As a song from the memorable show and movie Cabaret reminds us: “Money makes the world go round” and it is certainly crucial for the future health of the UK North Sea.
We live in a time when cash is absolute king. To an extent the free cash-flow picture for the UKCS has improved from the £4.2billion deficit last year.
But Oil & Gas UK warns in its 2016 Economic Report that there may be a £2.7billion deficit for the current year.
“When existing operations are generating marginal, if any, returns for investors, the prospect of raising further capital to invest in new projects is extremely difficult, as shown by the lack of new commitments this year,” warns OGUK in its analysis.
“This has caused a knock-on effect on profitability throughout the supply chain as projects are postponed or cancelled.
“Furthermore, with capital employed in the basin (North Sea) continuing to increase and depressed prices causing revenues to fall further, the average rate of return for extraction companies fell to just 0.2% in the first quarter of 2016.
“Despite ongoing efforts to improve efficiency and reduce costs, it may yet fall further over the rest of the year and into 2017 unless (commodity) prices begin to recover.”
It is important to realise that the North Sea is not alone as, globally, almost $1trillion of capital investment earmarked for new oil & gas projects over the next five years has been postponed or cancelled. worldwide. There have been over $80billion of busts in the US alone; that’s how bad it is.
OGUK is right, many investors are simply unwilling to sink capital into new opportunities at this time so it is very hard to raise new equity.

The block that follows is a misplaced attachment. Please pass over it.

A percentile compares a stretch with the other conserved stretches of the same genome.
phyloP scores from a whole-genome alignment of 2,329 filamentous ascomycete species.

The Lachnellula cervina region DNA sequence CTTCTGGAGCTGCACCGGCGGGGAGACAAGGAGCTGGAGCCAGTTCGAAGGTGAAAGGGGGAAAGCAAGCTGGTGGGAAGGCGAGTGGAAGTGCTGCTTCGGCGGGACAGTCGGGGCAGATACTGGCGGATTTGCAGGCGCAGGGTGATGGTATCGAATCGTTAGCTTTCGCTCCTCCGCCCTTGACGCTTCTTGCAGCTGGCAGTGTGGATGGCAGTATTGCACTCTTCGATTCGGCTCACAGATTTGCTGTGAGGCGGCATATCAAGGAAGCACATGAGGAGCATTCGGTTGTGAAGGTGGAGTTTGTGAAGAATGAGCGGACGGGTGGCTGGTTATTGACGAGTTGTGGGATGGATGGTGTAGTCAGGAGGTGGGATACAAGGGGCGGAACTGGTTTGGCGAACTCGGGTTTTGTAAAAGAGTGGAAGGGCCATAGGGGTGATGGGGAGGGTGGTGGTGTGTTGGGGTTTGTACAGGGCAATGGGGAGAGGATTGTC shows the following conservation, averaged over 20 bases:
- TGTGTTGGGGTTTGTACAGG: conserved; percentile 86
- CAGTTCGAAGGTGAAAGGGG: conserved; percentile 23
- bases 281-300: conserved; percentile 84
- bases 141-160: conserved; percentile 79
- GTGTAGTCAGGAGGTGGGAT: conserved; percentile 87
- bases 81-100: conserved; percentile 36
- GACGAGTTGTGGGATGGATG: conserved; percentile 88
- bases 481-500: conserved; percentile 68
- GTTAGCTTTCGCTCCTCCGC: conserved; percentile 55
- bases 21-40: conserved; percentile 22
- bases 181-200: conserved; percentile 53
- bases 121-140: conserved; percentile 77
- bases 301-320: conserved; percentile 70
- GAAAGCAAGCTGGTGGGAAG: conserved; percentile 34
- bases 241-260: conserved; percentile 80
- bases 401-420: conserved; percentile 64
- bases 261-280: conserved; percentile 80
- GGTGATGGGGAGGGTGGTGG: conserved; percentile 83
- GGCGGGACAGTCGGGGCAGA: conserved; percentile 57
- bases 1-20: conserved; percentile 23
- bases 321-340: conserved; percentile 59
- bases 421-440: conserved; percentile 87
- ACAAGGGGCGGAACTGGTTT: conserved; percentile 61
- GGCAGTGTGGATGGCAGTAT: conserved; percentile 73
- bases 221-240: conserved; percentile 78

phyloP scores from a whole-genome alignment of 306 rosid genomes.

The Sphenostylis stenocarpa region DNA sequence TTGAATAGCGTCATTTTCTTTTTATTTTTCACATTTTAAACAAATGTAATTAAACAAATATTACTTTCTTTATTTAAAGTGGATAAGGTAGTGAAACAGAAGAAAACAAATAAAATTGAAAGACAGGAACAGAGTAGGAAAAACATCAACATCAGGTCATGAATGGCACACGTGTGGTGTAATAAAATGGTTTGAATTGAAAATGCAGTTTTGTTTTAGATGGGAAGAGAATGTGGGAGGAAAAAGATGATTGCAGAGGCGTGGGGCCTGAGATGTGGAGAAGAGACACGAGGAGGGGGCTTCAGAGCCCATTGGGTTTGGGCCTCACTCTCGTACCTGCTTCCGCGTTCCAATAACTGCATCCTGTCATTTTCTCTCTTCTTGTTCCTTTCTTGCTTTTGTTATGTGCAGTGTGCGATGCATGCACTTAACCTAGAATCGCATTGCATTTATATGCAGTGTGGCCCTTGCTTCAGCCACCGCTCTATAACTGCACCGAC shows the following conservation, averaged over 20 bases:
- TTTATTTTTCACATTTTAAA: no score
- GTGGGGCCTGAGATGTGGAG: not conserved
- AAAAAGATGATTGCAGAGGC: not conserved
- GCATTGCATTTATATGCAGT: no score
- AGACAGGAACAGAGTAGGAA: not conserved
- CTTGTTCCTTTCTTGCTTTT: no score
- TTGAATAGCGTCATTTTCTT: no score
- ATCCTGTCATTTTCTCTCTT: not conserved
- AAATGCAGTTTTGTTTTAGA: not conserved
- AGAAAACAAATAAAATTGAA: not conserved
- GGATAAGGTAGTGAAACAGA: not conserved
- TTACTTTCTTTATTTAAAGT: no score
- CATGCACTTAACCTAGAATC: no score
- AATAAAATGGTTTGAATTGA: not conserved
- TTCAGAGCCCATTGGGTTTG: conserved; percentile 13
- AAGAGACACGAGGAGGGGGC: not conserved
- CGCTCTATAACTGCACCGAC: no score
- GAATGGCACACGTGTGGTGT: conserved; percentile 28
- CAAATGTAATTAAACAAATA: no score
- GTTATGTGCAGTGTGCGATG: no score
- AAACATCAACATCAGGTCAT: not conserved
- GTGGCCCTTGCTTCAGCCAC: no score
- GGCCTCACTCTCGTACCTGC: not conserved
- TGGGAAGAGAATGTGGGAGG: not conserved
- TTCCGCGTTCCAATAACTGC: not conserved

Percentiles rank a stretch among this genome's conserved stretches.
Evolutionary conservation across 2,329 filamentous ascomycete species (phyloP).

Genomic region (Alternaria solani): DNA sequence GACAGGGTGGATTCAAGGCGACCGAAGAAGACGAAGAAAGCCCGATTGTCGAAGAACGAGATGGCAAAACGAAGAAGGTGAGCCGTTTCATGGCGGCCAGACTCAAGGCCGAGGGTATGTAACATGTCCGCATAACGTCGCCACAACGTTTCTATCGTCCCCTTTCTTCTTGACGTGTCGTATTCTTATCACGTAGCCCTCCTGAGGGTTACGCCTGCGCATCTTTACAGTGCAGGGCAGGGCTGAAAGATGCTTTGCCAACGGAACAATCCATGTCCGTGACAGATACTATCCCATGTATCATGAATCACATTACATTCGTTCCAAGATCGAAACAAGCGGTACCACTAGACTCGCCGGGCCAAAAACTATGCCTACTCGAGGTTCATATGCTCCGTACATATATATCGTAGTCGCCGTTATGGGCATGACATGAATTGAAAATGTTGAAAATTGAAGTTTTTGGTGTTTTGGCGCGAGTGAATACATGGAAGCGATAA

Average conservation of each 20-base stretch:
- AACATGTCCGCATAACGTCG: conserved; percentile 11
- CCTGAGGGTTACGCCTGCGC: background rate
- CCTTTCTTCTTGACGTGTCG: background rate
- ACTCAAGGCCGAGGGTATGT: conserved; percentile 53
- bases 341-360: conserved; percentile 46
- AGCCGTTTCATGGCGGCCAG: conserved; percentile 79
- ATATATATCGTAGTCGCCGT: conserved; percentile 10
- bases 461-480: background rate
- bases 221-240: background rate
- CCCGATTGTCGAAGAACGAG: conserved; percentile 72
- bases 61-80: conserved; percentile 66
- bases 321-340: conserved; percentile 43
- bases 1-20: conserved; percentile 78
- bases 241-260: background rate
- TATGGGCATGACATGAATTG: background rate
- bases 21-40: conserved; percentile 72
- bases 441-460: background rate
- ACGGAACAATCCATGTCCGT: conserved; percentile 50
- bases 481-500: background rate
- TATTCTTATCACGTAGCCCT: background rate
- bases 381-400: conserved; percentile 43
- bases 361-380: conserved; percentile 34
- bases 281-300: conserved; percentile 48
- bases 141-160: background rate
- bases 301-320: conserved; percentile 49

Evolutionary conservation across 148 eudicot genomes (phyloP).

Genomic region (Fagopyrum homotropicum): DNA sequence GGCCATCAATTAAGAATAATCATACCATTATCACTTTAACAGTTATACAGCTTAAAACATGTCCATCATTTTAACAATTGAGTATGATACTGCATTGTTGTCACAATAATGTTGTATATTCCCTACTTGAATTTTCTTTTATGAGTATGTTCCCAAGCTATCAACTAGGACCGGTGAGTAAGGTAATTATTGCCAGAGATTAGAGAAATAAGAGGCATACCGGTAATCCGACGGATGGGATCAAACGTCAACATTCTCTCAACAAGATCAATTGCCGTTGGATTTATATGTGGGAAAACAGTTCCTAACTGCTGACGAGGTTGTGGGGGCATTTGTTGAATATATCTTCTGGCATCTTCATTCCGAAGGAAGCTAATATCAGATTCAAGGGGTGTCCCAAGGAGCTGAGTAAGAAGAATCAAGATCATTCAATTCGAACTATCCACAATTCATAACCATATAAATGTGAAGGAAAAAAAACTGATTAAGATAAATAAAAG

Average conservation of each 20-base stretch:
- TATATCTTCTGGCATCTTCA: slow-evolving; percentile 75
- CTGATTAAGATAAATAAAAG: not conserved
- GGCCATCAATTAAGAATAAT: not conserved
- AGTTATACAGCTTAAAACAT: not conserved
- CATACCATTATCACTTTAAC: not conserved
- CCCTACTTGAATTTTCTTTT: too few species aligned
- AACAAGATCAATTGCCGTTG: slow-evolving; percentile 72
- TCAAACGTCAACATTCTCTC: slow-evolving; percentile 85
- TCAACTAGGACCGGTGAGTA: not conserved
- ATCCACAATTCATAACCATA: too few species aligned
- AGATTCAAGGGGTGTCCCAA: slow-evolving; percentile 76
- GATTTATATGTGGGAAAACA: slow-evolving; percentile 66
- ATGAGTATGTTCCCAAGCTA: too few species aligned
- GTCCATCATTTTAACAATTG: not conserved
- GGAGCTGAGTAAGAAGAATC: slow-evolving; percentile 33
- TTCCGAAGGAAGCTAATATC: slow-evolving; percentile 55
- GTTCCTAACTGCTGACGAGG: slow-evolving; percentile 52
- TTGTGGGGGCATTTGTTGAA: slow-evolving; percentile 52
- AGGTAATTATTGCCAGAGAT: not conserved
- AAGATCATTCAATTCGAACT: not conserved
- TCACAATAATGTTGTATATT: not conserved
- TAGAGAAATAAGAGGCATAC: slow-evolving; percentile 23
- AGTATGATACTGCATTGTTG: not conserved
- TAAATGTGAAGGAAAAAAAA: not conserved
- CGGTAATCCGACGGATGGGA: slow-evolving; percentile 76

It reports that debt financing is also harder to secure as the collateral against which banks lend, most commonly reserves, is now worth less, so tightening borrowing capacity.
“Ultimately, in a fiercely competitive, mobile industry, only the most attractive prospects around the world are able to secure development finance.
“In the UK, capital investment is falling rapidly after years of record expenditure that peaked at £14.8billion in 2014. Last year, around £11.6billion was invested and this is likely to decline to around £9billion this year and £7billion in 2017.”
More and more E&P companies have had to restructure their finances to survive. Many have taken on more debt to replace the lack of free cash-flow being generated from existing operations and equity markets are distancing themselves from oil & gas investments.
However, access to debt has been possible and OGUK says this has “been a blessing”.
Firms in a bind have in some cases at least been able to sustain ongoing operations and finance new projects committed to before the downturn, while they readjust their businesses in light of lower revenues.
Debt finance is in any case commonly used to help businesses grow; Aberdeen has many supply chain firms that have used such facilities successfully, at least prior to the current crunch, perhaps linked with a private equity deal or some other form of financing.
OGUK: “Most, if not all, recent UKCS development projects will have been partially debt-financed and many would not have been able to proceed at all without access to such capital. Data on 14 companies operating on the UKCS – a broad sample ranging from majors to small independents – show that the average net debt to asset ratio has increased by around one-third over the last two years and is now around 20%.